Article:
Friday, January 15, 2016

The State of Our Union is Good

I'm asked frequently how Master Blackwell is adjusting to the arrival of his little brother.

The quick answer is, he's doing quite well. 

He's still giggling, still in love with Mickey Mouse and we haven't discovered any plans scrawled in crayon detailing imminent reprisals against his mother and I. 


That's not to say that things haven't changed, because they have. Good lord, they have. But I believe the change is mostly with Mrs. Blackwell and I. 

Because she's prone to feel guilt much in the same way sociopaths feel nothing, Mrs. Blackwell has a long list of ways in which the boy's life is more difficult now that his little brother has arrived. The thread binding each of these together is that in some way, shape or form, she has failed. 

She should be doing this. She should have done that. If only she'd thought to do it this way. And, on and on. 

Perhaps it's because she's a first-born child old enough to remember the arrival of her younger sibling, her sensitivity to the boy's perceived plight is so acute.

On the flipside, perhaps it's because I'm a middle child, second born to a brother gifted with an abundance of natural charisma, that I'm less sensitive to these shifts. Additionally, I was 15 months old when my younger brother was born so whatever limelight I might have had as the "new baby" was short lived and too early for me to remember. 

It'll be a frigid day in hell when we get them
to both look and smile simultaneously.
Point being Mrs. Blackwell feels she's letting the boy down.   

And because I'm easily satisfied and probably oblivious, I don't see it. I see the same happy little boy I always have who loves his mom, loves his dad and — as is expected with the arrival of a new sibling — is throwing tantrums a bit more now than he did before. 

But, let's for a moment say that Mrs. Blackwell is right. Let's say that the boy has sensed the shift of his world far beyond the obvious factors like time with — and attention from — his parents. Let's say that he's bearing the emotional brunt of considerations that we aren't aware of.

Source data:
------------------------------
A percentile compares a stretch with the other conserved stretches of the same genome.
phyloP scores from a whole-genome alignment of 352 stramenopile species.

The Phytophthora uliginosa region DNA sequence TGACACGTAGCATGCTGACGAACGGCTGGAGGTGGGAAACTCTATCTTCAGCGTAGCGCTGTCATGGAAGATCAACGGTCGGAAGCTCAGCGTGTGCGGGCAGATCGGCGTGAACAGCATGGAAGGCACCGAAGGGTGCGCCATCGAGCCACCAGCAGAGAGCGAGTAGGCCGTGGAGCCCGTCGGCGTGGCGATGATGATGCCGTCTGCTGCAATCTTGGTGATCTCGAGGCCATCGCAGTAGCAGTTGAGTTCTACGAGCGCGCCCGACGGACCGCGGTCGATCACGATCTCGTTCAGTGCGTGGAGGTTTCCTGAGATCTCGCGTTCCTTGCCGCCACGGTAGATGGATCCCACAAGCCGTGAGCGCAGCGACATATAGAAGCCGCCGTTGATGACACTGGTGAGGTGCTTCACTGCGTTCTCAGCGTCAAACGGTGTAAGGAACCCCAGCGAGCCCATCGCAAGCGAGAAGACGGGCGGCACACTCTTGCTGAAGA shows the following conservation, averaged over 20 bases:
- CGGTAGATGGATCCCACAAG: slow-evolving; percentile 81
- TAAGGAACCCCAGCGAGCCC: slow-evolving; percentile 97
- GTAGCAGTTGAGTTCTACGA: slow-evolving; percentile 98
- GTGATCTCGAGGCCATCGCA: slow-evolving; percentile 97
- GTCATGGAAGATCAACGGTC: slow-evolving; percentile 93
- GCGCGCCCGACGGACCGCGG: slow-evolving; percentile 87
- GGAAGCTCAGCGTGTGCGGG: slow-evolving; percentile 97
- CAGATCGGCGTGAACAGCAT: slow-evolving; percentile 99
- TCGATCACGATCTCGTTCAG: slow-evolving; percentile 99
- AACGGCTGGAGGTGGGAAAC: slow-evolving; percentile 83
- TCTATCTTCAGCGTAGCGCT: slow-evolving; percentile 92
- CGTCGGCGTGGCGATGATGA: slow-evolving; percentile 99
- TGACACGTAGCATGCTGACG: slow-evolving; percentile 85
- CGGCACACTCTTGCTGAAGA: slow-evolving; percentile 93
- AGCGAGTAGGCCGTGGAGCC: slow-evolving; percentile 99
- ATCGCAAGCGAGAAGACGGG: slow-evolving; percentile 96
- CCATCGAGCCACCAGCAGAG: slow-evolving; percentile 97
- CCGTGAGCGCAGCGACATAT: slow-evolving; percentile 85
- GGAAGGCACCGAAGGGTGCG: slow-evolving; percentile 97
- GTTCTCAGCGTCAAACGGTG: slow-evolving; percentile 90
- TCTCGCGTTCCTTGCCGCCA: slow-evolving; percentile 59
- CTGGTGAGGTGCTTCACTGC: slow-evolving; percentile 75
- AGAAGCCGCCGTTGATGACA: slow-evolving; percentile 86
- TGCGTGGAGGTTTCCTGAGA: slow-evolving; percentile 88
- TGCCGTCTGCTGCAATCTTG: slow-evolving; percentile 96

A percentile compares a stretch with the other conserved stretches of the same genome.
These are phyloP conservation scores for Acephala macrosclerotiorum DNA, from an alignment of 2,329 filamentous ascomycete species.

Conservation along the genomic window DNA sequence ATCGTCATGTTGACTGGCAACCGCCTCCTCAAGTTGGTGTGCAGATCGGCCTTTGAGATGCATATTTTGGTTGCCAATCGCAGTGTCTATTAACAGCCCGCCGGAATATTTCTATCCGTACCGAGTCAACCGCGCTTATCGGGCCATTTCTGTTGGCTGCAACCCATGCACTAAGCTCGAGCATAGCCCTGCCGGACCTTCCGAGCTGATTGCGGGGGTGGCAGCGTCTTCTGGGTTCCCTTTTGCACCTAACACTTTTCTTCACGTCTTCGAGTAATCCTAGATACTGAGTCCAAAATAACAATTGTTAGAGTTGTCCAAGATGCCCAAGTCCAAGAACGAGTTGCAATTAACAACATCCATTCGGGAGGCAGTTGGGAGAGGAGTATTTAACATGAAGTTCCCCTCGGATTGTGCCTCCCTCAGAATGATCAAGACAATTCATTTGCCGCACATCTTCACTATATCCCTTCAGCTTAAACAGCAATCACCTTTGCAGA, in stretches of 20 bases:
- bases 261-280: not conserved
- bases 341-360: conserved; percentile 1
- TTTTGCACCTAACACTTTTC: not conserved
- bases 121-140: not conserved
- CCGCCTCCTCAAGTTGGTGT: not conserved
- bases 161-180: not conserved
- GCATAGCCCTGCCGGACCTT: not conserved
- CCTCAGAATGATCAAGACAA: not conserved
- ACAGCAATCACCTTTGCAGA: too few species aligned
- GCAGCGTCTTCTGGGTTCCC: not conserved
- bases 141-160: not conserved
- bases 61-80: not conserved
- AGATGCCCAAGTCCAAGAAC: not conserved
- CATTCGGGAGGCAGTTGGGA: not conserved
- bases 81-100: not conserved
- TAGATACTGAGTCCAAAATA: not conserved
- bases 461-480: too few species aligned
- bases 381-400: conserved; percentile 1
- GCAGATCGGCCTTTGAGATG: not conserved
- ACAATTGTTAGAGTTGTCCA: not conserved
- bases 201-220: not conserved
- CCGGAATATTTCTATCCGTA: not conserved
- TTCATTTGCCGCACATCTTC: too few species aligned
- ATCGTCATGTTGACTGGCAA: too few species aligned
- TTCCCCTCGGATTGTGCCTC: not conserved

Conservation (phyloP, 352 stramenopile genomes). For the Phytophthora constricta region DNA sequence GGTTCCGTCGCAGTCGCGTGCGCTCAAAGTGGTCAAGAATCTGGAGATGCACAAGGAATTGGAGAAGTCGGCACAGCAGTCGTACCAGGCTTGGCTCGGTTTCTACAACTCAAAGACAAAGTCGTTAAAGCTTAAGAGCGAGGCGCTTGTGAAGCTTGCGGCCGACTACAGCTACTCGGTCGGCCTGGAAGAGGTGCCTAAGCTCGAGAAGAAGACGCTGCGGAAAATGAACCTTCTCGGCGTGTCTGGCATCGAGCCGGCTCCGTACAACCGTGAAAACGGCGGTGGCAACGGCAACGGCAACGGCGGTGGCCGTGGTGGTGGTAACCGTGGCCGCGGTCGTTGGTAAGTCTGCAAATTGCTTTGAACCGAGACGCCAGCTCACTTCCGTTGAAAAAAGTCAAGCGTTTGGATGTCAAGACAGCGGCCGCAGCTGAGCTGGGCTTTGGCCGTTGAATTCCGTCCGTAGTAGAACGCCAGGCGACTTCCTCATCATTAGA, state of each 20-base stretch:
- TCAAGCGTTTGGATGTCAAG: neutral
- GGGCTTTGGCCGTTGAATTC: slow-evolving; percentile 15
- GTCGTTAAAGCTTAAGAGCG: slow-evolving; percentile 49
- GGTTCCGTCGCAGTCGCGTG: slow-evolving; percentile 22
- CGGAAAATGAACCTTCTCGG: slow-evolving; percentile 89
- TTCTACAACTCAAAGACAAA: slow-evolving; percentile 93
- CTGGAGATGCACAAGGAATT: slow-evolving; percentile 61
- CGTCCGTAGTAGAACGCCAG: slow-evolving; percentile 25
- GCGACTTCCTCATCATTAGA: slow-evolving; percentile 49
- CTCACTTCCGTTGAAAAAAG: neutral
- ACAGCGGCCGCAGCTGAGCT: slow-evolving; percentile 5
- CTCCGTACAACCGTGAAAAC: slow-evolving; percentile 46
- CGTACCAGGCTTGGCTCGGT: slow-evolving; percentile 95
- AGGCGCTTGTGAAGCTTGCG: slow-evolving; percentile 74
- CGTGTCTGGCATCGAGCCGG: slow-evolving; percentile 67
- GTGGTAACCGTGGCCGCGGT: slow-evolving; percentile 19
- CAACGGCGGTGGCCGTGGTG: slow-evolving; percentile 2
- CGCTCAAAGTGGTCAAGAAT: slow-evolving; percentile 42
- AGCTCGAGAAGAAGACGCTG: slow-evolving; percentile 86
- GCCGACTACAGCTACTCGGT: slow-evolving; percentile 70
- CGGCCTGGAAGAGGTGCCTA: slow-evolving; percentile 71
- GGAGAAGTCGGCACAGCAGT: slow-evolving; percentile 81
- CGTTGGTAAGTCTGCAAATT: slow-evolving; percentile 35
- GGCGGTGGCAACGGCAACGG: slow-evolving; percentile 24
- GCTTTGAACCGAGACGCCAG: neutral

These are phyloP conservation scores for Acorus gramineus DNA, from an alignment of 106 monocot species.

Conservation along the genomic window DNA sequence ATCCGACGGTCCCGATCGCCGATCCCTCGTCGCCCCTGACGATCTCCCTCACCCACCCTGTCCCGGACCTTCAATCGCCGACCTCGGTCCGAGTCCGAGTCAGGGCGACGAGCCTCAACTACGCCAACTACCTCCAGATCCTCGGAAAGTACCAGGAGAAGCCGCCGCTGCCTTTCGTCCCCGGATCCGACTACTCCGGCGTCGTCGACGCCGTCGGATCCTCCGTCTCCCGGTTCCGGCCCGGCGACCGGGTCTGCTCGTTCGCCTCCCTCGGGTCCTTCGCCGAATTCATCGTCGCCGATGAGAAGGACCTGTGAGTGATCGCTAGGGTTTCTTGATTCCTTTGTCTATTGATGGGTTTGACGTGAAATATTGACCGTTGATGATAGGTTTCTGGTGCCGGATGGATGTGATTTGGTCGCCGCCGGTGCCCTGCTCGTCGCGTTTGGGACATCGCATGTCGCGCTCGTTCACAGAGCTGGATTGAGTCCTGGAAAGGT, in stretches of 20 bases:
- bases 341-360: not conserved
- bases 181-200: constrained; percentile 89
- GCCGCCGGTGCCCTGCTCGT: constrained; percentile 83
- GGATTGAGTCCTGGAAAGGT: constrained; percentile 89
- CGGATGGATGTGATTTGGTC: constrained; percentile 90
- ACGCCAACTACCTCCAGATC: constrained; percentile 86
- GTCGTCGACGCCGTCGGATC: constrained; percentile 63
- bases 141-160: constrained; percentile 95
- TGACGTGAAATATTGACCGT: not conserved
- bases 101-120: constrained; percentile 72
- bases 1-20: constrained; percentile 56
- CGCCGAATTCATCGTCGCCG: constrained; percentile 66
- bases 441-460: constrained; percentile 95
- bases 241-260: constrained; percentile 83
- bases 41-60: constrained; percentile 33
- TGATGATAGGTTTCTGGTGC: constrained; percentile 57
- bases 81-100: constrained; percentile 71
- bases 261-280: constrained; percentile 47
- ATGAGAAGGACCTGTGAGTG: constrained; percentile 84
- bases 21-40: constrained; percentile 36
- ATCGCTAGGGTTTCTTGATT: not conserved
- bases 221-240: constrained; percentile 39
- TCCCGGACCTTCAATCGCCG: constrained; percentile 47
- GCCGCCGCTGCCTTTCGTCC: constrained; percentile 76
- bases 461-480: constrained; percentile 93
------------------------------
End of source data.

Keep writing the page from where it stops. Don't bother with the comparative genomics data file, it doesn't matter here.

It's possible. And, I'd never presume to know exactly what he's going through.  But I would presume to suggest that it's well worth the many benefits he'll take from having a brother.

Like much of life's growth, it's not easy but it sure seems necessary. And, like much of what we endure before the age of four, he won't remember it.

Life as we currently know it is only rarely life as we once knew it. Things change and I'm happy the boy is getting acquainted with that early on.

This might not be enough to sate the emotional sensitivities of the marvelous woman I married, but it's enough for her (apparently) emotionally stunted husband.

MEANWHILE BACK ON THE HOMEFRONT

Mrs. Blackwell and I are feeling the grind of this expedition. My life consists of work, then home and then attempting to relieve her. I don't go out with the guys for beers. I don't watch the game at a buddy's place.

It's work. It's home and, on weekends, we spice things up by going to the grocery store. That's it. It's also what we signed up for, so I'm not looking for sympathy. It could be worse of course. We've got our health. We've got a roof over our head. We don't live in Syria.

For her part Mrs. Blackwell is on the tail end of her maternity leave and while she won't admit it, she has to be looking forward to getting back to her work and her research.

"It's all good."
I don't care how cute a baby is (and this little guy is absurdly cute) I don't care how in love with him or her you might be, they're still a baby and when you're trapped inside of a house with one (alone) for 45 hours a week for three straight months, I can see how one might go a little nuts — or at least a little weird.

Fortunately my wife has avoided going crazy and signs of emerging weirdness are not yet evident. (Though she does get this look in her eyes sometimes that just lets me know, it's time.)

For now, her only relief comes in short spells. When I come home from work and try to take the little guy off her hands, it's often not for long.

For a time I can keep him occupied and I enjoy holding and playing with him. It's not interactive necessarily, but watching his eyes widen when he's lifted up high, is a particularly funny sight.

But then he starts crying. In response, I look for ways to settle him but my playbook is woefully thin and consists of little more than holding him in different ways, offering a litany of strange noises I think might be appealing to a baby, or walking around the house and trying to distract him in any way I can.

More often than not I fail, the boy turns as red as a tomato and Mrs. Blackwell needs to return to mop up for me. 

So she's always on, whether I'm there or not. If there is one thing I remember from going through this the first time, it's that just when you think you're at the end of your rope, things have a way of changing for the better. In this instance the boy is approaching an age and weight which will see him sleeping for much longer stretches.

Relief, at long last, is in sight.

Until it arrives we remain grateful for that beautiful, smiling, cooing, grunting, pudgy baby boy as proof again that change is often arduous but, just as often, well, well worth it. 

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